*This post was first published on my old site on November 20, 2016*
Our boys turned five today. The fast passage of time is surreal sometimes. How years seem to pass in the blink of an eye. I’m not sure if this feeling is stronger now I’m a parent or just as Im getting older. Whenever it gets close to the boy’s birthday I get that little bit more emotional thinking back to when they were born six weeks early and how small and vulnerable they were. So yesterday I started been thinking about the main things that I’ve learnt as a parent and in keeping with the five theme, here they are:
1. You will love more intensely than you ever thought possible
For me it didn’t come straight away. The boys had to go to the neonatal unit for a few days. I never got that rush of love as soon as they were born. We had to get to know each other slowly. Days were dark for the first three months and my mood was low, but after that 12 week mark a cloud seemed to lift and I started to go out to groups and meet other mums. I got slowly more confident and actually started to enjoy being a mum. Now even when they drive me absolutely crazy I just couldn’t love them more. They amaze me every day. Sometimes I still can’t quite believe they’re mine, I’m so proud to be their mum.
2. Trust your instincts
Being a first time parent is about finding your way, taking bits of information and advice and choosing/learning your own style of parenting, what works for your family. I had a few moments, especially in the first year where I was really unsure about what I was doing and needed reassurance. The first person I always go to is my Mum. I don’t always listen and follow her advice but I like to know her thoughts on things. The next person is Matteo who has always praised me for being a good mum but I still like to have his input even if I’m the one who will make the final decision on things! There was one instance after the boys had been weaned for a while, maybe just after their first birthday when I called the health visitor to ask for her opinion on something. She told me that I shouldn’t do what I was thinking of doing and was very negative about my decision. As soon as I got off the phone I thought “Why did I even ask you?” I was going to do it anyway because it made sense for our family and I should have trusted my instincts from the beginning. From then on I have become more confident in my parenting choices.
3. Mum guilt is unavoidable
As The Unmumsy Mum said in her book, feeling guilty goes hand in hand with being a mum. I have felt guilty about so many things over the last five years. The biggest thing was around my feeding experience. I felt like I didn’t try hard enough to breastfeed exclusively. Having premature babies with breathing issues from day one and up to about 18 months ago where every winter we have struggled with viral wheeze and inhalers, I told myself would they have had less problems if they hadn’t had all that formula. I’ve felt guilt over spending too much time on my phone, letting them spend too much time watching TV, studying and not spending enough quality time with them and the list goes on. In the end you just have to try your best and if you can accept you’ve done that, then it’s ok. Feeling guilt shows we love our children.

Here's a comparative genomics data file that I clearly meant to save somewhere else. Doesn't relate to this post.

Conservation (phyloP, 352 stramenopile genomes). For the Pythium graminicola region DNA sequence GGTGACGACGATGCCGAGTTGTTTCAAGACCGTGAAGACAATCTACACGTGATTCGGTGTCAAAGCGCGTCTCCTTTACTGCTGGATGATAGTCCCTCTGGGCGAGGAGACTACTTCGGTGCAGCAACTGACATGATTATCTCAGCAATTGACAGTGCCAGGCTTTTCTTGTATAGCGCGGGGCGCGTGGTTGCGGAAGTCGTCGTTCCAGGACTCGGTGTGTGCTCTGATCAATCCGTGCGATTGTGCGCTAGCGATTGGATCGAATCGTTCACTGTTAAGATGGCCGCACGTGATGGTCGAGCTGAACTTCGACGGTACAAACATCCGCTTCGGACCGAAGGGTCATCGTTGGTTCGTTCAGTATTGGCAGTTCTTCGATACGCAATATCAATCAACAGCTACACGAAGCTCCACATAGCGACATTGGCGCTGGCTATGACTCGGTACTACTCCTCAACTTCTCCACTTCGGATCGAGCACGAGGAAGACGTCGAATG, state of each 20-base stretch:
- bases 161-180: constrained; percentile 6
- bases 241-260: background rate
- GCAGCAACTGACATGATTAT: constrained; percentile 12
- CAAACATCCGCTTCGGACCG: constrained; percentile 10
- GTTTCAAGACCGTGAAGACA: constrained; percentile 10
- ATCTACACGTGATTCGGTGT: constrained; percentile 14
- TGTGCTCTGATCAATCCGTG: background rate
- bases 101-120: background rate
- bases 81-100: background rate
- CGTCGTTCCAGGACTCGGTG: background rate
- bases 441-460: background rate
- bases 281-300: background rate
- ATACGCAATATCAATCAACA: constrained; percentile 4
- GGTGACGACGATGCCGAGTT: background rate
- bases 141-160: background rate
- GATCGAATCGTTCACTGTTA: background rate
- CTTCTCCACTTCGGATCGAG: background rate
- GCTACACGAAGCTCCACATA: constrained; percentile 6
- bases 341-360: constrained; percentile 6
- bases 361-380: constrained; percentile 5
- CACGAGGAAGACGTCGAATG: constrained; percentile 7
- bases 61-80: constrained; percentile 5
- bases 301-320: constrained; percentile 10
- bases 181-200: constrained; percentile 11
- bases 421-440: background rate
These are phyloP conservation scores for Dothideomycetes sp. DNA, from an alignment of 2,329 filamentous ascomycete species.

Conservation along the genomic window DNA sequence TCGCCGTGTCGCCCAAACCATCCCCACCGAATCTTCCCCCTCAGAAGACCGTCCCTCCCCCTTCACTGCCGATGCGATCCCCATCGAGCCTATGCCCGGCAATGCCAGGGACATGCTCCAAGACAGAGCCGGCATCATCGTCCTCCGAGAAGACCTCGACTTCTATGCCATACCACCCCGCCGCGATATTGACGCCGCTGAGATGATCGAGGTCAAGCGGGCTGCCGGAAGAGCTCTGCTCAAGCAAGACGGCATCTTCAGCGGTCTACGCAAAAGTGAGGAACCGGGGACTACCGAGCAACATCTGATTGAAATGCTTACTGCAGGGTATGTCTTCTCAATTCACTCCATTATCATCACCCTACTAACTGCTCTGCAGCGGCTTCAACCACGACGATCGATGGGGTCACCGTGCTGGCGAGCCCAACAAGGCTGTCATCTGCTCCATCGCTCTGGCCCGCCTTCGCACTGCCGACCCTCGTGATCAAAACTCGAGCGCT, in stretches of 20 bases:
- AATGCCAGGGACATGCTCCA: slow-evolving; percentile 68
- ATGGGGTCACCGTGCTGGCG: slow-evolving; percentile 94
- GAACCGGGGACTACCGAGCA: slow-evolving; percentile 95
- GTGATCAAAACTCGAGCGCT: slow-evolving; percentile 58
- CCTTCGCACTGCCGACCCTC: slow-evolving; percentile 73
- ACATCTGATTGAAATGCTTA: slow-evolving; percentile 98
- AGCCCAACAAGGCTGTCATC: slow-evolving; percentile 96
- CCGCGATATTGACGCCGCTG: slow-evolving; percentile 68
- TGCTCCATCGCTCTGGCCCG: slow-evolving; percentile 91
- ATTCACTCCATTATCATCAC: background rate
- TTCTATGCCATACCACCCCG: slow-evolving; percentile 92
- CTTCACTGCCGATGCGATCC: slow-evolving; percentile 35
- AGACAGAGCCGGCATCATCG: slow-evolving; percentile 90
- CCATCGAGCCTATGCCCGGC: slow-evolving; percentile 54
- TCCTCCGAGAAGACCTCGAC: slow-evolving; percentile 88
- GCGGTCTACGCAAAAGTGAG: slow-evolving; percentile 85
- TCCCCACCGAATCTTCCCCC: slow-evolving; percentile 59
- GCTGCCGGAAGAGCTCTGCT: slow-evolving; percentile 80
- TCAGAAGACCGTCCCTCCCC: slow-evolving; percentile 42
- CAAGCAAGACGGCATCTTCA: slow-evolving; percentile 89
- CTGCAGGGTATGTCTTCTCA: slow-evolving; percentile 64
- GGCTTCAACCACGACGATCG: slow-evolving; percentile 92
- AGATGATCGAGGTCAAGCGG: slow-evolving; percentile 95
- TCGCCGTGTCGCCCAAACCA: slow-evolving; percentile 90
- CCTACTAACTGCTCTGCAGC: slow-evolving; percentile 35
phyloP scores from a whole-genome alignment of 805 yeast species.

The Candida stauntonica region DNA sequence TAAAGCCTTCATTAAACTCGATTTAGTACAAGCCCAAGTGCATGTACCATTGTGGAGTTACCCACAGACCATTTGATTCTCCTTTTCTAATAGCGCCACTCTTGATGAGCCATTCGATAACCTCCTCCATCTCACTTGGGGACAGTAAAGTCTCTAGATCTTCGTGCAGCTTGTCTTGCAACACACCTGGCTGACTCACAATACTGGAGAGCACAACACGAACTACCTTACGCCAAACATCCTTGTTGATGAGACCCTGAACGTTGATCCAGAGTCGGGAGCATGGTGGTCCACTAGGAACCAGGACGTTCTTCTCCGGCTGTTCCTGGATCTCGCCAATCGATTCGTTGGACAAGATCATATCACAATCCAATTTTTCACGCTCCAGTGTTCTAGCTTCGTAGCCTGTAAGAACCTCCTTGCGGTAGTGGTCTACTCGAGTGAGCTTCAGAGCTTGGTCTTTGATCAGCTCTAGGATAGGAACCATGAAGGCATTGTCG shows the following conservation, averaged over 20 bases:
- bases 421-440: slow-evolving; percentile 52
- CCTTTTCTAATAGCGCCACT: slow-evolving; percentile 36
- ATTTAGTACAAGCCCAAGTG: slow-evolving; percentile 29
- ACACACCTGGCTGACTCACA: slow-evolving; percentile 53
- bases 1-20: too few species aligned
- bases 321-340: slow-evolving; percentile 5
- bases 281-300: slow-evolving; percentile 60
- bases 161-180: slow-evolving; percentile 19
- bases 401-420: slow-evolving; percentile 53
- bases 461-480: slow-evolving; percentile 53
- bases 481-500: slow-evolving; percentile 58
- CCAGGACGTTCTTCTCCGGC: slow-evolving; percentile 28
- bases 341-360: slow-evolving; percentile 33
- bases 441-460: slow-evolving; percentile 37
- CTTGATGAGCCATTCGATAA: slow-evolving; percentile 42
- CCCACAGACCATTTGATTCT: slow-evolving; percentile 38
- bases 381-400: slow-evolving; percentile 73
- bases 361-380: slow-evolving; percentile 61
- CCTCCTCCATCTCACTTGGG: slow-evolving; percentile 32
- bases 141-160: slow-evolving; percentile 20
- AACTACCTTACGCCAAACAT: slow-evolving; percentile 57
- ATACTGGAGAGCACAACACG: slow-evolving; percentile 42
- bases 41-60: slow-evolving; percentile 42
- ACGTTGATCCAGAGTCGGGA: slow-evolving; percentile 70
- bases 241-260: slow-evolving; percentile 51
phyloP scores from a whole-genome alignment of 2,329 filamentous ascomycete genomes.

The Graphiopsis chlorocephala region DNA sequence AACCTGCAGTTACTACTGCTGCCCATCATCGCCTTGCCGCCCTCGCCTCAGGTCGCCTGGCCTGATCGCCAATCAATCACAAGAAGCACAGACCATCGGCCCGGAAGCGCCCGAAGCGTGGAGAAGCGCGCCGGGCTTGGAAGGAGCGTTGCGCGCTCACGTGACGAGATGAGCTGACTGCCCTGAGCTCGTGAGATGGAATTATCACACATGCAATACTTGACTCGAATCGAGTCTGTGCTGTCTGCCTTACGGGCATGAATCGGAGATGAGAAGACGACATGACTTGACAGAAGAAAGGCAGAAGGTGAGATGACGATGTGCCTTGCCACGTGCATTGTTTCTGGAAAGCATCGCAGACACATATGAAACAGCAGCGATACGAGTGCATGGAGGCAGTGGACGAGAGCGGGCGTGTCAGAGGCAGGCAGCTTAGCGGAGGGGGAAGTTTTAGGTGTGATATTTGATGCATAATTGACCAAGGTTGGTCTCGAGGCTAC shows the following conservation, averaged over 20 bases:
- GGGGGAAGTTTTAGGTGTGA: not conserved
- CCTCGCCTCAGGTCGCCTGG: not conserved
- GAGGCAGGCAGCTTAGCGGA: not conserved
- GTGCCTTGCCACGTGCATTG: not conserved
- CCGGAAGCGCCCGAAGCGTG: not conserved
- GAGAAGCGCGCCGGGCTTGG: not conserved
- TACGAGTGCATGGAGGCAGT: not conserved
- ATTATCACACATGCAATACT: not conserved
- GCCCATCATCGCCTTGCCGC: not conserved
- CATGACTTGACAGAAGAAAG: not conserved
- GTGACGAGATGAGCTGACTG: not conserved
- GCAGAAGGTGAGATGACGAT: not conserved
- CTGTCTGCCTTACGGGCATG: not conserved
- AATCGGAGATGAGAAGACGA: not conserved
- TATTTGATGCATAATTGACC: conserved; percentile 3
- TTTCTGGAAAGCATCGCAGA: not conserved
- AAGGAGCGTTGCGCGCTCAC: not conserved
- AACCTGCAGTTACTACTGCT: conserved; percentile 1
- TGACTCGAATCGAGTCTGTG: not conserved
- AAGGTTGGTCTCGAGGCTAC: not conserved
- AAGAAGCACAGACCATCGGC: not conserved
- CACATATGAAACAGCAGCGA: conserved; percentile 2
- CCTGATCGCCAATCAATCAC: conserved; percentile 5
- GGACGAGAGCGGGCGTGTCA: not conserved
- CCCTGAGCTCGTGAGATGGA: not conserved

4. Don’t compare your children to anybody else’s
I spent so much time over the past five years worrying to myself about the boys development and comparing them with my friend’s children. We’re bringing up our boys bilingual so they had a slight speech delay. Couple that with them being 6 weeks premature and twins – also factors for developmental delays. When you go to baby or toddler groups and spend time with others mums the main topic of conversation is what your little one has been up to in the past few days. All mums want to share their baby’s developmental milestones. It’s only natural to be proud when your little one does something for the first time. I would wonder, “Why haven’t Ethan and Oliver done that yet?” “Is it normal?” “When should they be doing that?” We had to wait 12 weeks for our first proper smiles and that first year pretty much every milestone was 6 weeks later than when it “should” have been. After a while I stopped worrying. I knew they were healthy and happy and that they would develop in their own time. Every baby is an individual and develops at his or her own pace.
5. Accept help especially in the early weeks, we can’t all be Supermum
I was so lucky after I gave birth to the boys. I didn’t actually spend a whole day on my own with them until they were three months old. My Mum helped, sometimes staying over to help in the night, friends came round and brought food and my neighbour camera came over too. I’m so grateful for all their support. Recovering after a c-section, coming to terms with having premature babies and overwhelming new parent emotions was tough. I feel like there’s so much pressure to be happy and back to “normal” after you have a baby and it just wasn’t a like that for me. I thought I would be so happy and everything would be all perfect but in reality it was no sleep, relentless feeding, changing and expressing. I think the main thing about this is that it’s important to look after yourself as a parent because we get so wrapped up in looking after the little humans that depend on us for their survival that we forget that we need some looking after too.
Thank you for reading x